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Really?!? You’re STILL Not Using This Amazingly Simple and Effective Blog Idea?

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Back in the day when I was just a newbie digital marketer, one of the first influencers I became aware of and started following was Marcus Sheridan. His style was down to earth and his story was inspiring. By simply creating content that answered common questions that potential customers asked, Marcus saved his pool company from the brink of extinction and made it the most trafficked swimming pool website IN THE WORLD!

It’s so simple. Answer the questions that people are probably already searching for on the search engines. Then you get ranked in the search engines AND establish yourself as an expert in your field, giving potential customers a reason to buy from YOU rather than your competitor.

So that was eight years ago. Surely EVERYONE is employing this technique now, right?

WRONG!

We still see so many companies posting self-promotional material or just failing to blog at all because they have no idea what to write.

YES, really! But that ends now. I’m going to tell you how to employ this technique to make your blog the most authoritative and valuable resource in your industry.

Which questions?

If you compiled all the questions your customers and prospects have floating around their pretty little heads about your product or service, you could probably fill up your editorial calendar for a whole year. Really? Yes, really (OK, I’ll stop now).

The key is figuring out what questions they have. But actually, that is quite simple, too. Here are a few ways:

  1. Talk to your sales and customer service teams. This is the easiest, and probably most effective, ways to suss out the issues your audience is struggling with. Everyday, these team members are fielding real live questions that you already know your audience needs and wants the answers to. What better fodder for blog posts?
  2. Surveys. You can take it a step further and send surveys out to your email list (you do have one, right?) to find out what burning questions they have been holding back.
  3. Forums. Is there a place your audience congregates to discuss interests related to your product or service? Troll those areas to find questions that could be answered via your blog. For instance, say you sell snowmobile gear and you see a question in a forum asking which is better, motocross or full face helmets. You could do an article listing the pros and cons of each. As a bonus, these forums give you insight into what language your audience uses to refer to your product. Quora is another place to try, especially if you can’t find any industry-specific forums in your niche.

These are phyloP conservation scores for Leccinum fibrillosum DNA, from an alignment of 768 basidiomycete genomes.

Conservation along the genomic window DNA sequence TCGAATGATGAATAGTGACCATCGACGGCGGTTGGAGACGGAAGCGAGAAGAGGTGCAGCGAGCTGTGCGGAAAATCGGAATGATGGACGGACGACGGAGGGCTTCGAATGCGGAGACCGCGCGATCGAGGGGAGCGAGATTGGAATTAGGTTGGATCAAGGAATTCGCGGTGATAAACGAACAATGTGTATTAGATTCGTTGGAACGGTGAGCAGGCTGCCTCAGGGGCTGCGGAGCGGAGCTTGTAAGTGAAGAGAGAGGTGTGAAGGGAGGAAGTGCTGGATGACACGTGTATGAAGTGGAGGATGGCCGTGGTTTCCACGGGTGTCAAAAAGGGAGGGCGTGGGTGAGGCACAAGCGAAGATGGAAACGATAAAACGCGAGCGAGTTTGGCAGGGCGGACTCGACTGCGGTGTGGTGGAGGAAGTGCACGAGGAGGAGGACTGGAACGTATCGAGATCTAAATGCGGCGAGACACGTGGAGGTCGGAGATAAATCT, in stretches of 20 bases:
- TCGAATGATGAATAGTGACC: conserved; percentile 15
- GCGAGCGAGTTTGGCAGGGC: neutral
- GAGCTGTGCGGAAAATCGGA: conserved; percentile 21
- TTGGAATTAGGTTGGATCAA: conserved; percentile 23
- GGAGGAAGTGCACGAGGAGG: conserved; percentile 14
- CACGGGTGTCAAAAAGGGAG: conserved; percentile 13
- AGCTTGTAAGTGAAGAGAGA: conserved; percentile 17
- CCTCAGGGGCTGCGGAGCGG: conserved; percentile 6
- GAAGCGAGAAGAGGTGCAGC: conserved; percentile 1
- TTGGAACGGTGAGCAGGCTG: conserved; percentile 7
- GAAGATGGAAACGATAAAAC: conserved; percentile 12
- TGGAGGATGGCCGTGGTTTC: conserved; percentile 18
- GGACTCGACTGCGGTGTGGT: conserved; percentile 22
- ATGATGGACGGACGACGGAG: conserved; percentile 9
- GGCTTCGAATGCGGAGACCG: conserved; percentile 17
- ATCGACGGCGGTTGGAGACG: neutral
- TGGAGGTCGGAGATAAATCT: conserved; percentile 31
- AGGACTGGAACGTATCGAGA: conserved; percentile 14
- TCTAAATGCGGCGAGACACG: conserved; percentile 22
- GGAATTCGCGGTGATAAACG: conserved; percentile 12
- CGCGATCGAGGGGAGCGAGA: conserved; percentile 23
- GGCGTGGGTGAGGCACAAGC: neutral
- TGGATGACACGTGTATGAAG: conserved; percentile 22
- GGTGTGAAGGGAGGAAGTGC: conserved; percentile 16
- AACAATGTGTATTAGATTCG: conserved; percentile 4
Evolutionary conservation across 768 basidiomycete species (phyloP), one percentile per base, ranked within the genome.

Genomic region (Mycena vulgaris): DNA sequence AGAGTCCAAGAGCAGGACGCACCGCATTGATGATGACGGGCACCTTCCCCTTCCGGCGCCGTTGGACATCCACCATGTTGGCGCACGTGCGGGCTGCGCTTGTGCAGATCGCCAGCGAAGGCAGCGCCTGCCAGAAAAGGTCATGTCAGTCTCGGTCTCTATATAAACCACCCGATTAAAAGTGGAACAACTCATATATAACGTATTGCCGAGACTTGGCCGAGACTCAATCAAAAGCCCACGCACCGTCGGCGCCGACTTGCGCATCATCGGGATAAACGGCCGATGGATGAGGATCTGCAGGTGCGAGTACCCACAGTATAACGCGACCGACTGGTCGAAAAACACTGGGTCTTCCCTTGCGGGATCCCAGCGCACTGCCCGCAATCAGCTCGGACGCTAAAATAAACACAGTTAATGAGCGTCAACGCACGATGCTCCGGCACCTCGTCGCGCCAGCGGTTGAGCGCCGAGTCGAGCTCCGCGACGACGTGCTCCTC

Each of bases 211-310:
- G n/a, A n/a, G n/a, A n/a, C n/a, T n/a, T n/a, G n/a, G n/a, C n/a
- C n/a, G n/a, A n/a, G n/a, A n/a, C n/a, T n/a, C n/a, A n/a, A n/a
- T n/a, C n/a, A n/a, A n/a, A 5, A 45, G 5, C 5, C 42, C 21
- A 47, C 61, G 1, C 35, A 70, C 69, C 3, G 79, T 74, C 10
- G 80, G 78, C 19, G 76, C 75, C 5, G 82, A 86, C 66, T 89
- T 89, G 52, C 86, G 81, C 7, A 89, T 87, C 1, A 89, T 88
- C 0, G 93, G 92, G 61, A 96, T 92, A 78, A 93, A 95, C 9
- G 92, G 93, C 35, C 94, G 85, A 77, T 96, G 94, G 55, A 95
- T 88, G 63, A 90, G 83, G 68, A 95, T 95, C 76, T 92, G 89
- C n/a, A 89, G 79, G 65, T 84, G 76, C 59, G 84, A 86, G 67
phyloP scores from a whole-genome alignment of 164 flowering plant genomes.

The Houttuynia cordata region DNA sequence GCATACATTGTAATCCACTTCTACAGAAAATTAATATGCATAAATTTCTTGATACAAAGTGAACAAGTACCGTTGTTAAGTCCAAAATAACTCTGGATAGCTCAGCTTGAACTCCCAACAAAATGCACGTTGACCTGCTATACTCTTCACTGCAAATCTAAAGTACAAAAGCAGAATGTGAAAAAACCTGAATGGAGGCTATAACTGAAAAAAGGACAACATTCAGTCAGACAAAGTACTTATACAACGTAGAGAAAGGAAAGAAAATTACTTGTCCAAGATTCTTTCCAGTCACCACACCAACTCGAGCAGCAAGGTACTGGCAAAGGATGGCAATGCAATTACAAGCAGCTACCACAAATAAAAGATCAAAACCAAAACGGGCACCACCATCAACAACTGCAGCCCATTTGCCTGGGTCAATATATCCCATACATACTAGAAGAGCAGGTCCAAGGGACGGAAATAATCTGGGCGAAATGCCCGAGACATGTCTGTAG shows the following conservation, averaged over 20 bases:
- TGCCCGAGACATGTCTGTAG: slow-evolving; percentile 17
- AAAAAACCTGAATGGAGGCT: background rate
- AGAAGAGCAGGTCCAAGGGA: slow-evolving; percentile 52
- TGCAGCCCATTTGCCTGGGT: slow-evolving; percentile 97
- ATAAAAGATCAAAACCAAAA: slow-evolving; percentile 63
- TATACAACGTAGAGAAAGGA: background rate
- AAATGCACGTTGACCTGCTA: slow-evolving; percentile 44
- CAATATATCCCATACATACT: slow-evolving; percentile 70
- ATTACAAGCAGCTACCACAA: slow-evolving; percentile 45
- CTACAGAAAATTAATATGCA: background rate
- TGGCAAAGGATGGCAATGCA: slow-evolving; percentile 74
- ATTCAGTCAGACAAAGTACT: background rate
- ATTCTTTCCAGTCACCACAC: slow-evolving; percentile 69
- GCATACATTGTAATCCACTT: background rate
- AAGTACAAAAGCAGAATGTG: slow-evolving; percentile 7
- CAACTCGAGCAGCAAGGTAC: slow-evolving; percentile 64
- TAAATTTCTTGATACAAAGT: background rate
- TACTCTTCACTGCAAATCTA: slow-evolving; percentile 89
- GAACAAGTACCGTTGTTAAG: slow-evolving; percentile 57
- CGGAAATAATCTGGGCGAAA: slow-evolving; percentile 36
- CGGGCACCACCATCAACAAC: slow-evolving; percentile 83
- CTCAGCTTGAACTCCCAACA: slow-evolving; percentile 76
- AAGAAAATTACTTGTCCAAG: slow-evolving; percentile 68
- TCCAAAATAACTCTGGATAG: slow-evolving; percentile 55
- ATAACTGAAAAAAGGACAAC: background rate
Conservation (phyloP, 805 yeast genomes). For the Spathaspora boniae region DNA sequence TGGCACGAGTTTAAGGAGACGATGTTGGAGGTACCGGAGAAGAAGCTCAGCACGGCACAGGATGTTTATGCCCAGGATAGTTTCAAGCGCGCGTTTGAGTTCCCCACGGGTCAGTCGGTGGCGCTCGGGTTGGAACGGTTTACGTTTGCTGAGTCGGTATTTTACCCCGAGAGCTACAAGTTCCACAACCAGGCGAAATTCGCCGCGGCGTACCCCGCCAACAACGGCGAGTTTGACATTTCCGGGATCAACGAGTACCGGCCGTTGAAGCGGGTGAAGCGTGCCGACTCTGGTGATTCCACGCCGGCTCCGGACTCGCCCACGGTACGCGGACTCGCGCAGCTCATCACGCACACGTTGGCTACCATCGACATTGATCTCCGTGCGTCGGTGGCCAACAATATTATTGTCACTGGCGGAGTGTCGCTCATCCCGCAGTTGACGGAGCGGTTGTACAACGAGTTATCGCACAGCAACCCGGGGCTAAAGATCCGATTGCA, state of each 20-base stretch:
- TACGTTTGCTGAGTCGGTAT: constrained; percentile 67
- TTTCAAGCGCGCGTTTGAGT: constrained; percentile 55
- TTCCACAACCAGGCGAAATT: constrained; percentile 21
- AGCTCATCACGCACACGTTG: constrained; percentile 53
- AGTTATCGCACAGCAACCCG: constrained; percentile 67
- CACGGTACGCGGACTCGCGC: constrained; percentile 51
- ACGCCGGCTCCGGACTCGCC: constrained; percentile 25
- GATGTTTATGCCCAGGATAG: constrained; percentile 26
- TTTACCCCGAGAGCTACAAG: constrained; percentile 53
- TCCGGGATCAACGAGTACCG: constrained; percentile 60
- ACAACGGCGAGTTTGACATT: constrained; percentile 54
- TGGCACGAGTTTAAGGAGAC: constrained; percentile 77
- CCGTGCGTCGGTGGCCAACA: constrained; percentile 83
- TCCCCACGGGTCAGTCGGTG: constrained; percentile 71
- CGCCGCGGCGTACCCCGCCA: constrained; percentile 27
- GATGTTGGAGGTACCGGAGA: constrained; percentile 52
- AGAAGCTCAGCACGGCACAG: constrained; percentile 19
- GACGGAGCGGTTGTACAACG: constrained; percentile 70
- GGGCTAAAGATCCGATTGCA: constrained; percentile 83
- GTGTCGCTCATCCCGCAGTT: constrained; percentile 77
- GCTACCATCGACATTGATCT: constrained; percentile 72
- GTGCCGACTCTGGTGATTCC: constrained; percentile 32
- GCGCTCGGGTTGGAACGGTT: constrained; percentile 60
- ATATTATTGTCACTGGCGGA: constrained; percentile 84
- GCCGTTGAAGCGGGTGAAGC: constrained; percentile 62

4. Competitors. While you never want to copy your competitor, a glance at their Frequently Asked Questions can give you additional ideas. Chances are, they’ve only provided a surface answer, while you could create a killer blog article that would address the issue in-depth.

You have your questions. Now What?

Now you write articles that answer the questions you uncovered. The good news is, most of the knowledge you need to do that is already in your head (or in a head somewhere in your company). All you have to do is extract that knowlege and get it into a blog post.

Your goal should be to write the most authoritative piece answering that question on the internet. Go back to your keyword research to uncover the words your audience uses to refer to the topic and to find all of the terms that might relate to this specific question. Write a thorough post that addresses all of the nuances of the issue.

Think about the format of your post. Don’t be afraid to mix it up with different formats and post types to best address the issue. Would the post be best presented in a list format? Or maybe it should include an explainer video. Certainly, screenshots and other visuals that help prove or illustrate your points should always be considered.